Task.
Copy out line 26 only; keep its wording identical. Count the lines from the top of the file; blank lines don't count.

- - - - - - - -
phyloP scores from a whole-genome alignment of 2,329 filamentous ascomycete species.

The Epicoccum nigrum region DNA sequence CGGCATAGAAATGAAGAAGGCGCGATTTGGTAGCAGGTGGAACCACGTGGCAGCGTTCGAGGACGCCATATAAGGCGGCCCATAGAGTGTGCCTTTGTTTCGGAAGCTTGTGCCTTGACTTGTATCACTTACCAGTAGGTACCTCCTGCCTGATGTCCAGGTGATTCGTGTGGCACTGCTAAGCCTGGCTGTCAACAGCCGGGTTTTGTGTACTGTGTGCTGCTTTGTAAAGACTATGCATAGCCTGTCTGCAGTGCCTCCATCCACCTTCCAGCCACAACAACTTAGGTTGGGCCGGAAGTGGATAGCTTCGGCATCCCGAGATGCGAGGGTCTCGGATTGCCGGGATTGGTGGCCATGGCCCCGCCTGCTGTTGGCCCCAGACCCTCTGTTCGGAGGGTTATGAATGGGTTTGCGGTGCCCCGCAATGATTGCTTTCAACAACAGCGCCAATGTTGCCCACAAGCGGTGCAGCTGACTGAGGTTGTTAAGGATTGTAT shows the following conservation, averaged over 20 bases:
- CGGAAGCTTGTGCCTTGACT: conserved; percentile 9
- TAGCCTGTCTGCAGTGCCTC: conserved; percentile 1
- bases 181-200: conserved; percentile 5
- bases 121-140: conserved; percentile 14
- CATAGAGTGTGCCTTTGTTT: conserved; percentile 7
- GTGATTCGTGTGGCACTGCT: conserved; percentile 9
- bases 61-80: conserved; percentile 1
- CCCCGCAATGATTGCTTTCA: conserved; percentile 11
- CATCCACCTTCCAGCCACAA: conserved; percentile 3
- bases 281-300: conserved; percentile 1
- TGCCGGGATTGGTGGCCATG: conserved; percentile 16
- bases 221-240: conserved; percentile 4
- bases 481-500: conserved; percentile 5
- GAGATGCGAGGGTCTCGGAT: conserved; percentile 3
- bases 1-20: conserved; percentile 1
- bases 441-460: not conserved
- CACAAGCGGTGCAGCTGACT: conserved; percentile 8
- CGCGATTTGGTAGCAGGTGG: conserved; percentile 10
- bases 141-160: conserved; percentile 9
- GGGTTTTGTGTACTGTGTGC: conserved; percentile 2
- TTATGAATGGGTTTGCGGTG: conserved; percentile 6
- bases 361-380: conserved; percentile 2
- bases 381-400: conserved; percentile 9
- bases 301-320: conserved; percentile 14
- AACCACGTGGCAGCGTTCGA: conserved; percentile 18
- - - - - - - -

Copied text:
- bases 301-320: conserved; percentile 14